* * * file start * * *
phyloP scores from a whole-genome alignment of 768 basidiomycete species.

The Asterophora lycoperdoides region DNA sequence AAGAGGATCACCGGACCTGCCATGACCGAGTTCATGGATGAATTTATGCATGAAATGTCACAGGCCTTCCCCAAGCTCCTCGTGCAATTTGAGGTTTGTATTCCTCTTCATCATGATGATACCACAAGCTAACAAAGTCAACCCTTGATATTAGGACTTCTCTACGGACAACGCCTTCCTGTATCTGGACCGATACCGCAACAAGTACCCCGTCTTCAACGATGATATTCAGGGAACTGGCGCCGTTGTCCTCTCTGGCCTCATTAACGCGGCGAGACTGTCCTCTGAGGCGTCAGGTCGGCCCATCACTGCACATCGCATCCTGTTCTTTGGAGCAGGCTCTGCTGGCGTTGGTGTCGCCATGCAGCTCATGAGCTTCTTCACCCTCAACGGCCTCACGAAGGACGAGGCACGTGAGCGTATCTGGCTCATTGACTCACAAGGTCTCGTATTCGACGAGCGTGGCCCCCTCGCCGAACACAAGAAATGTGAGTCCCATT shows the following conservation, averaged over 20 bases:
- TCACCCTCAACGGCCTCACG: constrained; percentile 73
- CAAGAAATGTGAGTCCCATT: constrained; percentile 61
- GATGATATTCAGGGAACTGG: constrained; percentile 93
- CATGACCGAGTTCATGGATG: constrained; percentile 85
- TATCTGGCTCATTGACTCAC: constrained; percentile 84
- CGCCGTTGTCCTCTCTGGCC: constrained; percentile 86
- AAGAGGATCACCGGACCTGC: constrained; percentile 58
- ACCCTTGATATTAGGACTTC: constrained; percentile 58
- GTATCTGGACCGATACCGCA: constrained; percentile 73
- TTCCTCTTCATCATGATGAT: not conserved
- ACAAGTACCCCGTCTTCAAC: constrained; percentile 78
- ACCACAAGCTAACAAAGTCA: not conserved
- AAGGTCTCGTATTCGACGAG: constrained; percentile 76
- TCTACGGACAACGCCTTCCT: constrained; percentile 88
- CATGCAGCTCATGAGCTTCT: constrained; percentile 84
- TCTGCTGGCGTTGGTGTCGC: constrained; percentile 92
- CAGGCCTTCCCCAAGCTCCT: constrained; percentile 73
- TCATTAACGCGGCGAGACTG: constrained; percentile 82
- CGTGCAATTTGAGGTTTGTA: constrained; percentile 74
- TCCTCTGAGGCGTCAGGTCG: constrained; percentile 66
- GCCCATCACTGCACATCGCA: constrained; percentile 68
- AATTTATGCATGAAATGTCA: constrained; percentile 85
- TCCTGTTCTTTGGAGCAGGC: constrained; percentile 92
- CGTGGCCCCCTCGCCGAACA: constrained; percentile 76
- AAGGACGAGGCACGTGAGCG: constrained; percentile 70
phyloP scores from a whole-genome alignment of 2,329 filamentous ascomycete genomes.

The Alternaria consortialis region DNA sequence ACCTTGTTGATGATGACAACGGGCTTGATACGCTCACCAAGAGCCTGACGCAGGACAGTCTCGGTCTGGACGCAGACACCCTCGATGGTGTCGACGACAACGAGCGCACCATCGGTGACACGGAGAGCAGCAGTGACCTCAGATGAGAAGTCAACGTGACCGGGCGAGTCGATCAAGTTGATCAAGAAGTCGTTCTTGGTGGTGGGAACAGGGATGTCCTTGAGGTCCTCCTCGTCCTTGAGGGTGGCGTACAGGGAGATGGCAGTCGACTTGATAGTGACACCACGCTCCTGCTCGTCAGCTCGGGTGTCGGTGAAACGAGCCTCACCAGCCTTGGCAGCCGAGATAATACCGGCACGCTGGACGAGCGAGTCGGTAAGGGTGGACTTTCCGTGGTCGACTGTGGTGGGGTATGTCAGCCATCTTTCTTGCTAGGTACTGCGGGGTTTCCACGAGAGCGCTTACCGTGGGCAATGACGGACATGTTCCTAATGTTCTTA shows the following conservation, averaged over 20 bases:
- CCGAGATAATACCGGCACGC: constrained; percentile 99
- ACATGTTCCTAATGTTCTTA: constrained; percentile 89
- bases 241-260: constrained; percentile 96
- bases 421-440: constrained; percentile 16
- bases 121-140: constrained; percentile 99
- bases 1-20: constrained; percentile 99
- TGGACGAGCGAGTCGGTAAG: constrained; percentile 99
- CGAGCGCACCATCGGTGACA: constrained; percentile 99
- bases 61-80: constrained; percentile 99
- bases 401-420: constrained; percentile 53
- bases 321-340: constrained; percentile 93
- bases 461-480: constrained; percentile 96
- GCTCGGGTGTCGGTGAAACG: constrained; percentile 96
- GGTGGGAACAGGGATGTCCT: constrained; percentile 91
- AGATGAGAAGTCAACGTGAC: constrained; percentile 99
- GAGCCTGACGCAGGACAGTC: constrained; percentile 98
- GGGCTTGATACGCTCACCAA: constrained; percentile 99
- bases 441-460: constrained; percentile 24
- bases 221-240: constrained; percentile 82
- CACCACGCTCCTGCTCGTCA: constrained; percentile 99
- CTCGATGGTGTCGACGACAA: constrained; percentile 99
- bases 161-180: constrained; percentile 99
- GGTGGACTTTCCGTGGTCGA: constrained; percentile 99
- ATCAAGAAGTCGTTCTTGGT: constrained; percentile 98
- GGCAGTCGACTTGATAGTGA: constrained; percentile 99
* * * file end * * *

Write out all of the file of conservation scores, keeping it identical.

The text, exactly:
phyloP scores from a whole-genome alignment of 768 basidiomycete species.

The Asterophora lycoperdoides region DNA sequence AAGAGGATCACCGGACCTGCCATGACCGAGTTCATGGATGAATTTATGCATGAAATGTCACAGGCCTTCCCCAAGCTCCTCGTGCAATTTGAGGTTTGTATTCCTCTTCATCATGATGATACCACAAGCTAACAAAGTCAACCCTTGATATTAGGACTTCTCTACGGACAACGCCTTCCTGTATCTGGACCGATACCGCAACAAGTACCCCGTCTTCAACGATGATATTCAGGGAACTGGCGCCGTTGTCCTCTCTGGCCTCATTAACGCGGCGAGACTGTCCTCTGAGGCGTCAGGTCGGCCCATCACTGCACATCGCATCCTGTTCTTTGGAGCAGGCTCTGCTGGCGTTGGTGTCGCCATGCAGCTCATGAGCTTCTTCACCCTCAACGGCCTCACGAAGGACGAGGCACGTGAGCGTATCTGGCTCATTGACTCACAAGGTCTCGTATTCGACGAGCGTGGCCCCCTCGCCGAACACAAGAAATGTGAGTCCCATT shows the following conservation, averaged over 20 bases:
- TCACCCTCAACGGCCTCACG: constrained; percentile 73
- CAAGAAATGTGAGTCCCATT: constrained; percentile 61
- GATGATATTCAGGGAACTGG: constrained; percentile 93
- CATGACCGAGTTCATGGATG: constrained; percentile 85
- TATCTGGCTCATTGACTCAC: constrained; percentile 84
- CGCCGTTGTCCTCTCTGGCC: constrained; percentile 86
- AAGAGGATCACCGGACCTGC: constrained; percentile 58
- ACCCTTGATATTAGGACTTC: constrained; percentile 58
- GTATCTGGACCGATACCGCA: constrained; percentile 73
- TTCCTCTTCATCATGATGAT: not conserved
- ACAAGTACCCCGTCTTCAAC: constrained; percentile 78
- ACCACAAGCTAACAAAGTCA: not conserved
- AAGGTCTCGTATTCGACGAG: constrained; percentile 76
- TCTACGGACAACGCCTTCCT: constrained; percentile 88
- CATGCAGCTCATGAGCTTCT: constrained; percentile 84
- TCTGCTGGCGTTGGTGTCGC: constrained; percentile 92
- CAGGCCTTCCCCAAGCTCCT: constrained; percentile 73
- TCATTAACGCGGCGAGACTG: constrained; percentile 82
- CGTGCAATTTGAGGTTTGTA: constrained; percentile 74
- TCCTCTGAGGCGTCAGGTCG: constrained; percentile 66
- GCCCATCACTGCACATCGCA: constrained; percentile 68
- AATTTATGCATGAAATGTCA: constrained; percentile 85
- TCCTGTTCTTTGGAGCAGGC: constrained; percentile 92
- CGTGGCCCCCTCGCCGAACA: constrained; percentile 76
- AAGGACGAGGCACGTGAGCG: constrained; percentile 70
phyloP scores from a whole-genome alignment of 2,329 filamentous ascomycete genomes.

The Alternaria consortialis region DNA sequence ACCTTGTTGATGATGACAACGGGCTTGATACGCTCACCAAGAGCCTGACGCAGGACAGTCTCGGTCTGGACGCAGACACCCTCGATGGTGTCGACGACAACGAGCGCACCATCGGTGACACGGAGAGCAGCAGTGACCTCAGATGAGAAGTCAACGTGACCGGGCGAGTCGATCAAGTTGATCAAGAAGTCGTTCTTGGTGGTGGGAACAGGGATGTCCTTGAGGTCCTCCTCGTCCTTGAGGGTGGCGTACAGGGAGATGGCAGTCGACTTGATAGTGACACCACGCTCCTGCTCGTCAGCTCGGGTGTCGGTGAAACGAGCCTCACCAGCCTTGGCAGCCGAGATAATACCGGCACGCTGGACGAGCGAGTCGGTAAGGGTGGACTTTCCGTGGTCGACTGTGGTGGGGTATGTCAGCCATCTTTCTTGCTAGGTACTGCGGGGTTTCCACGAGAGCGCTTACCGTGGGCAATGACGGACATGTTCCTAATGTTCTTA shows the following conservation, averaged over 20 bases:
- CCGAGATAATACCGGCACGC: constrained; percentile 99
- ACATGTTCCTAATGTTCTTA: constrained; percentile 89
- bases 241-260: constrained; percentile 96
- bases 421-440: constrained; percentile 16
- bases 121-140: constrained; percentile 99
- bases 1-20: constrained; percentile 99
- TGGACGAGCGAGTCGGTAAG: constrained; percentile 99
- CGAGCGCACCATCGGTGACA: constrained; percentile 99
- bases 61-80: constrained; percentile 99
- bases 401-420: constrained; percentile 53
- bases 321-340: constrained; percentile 93
- bases 461-480: constrained; percentile 96
- GCTCGGGTGTCGGTGAAACG: constrained; percentile 96
- GGTGGGAACAGGGATGTCCT: constrained; percentile 91
- AGATGAGAAGTCAACGTGAC: constrained; percentile 99
- GAGCCTGACGCAGGACAGTC: constrained; percentile 98
- GGGCTTGATACGCTCACCAA: constrained; percentile 99
- bases 441-460: constrained; percentile 24
- bases 221-240: constrained; percentile 82
- CACCACGCTCCTGCTCGTCA: constrained; percentile 99
- CTCGATGGTGTCGACGACAA: constrained; percentile 99
- bases 161-180: constrained; percentile 99
- GGTGGACTTTCCGTGGTCGA: constrained; percentile 99
- ATCAAGAAGTCGTTCTTGGT: constrained; percentile 98
- GGCAGTCGACTTGATAGTGA: constrained; percentile 99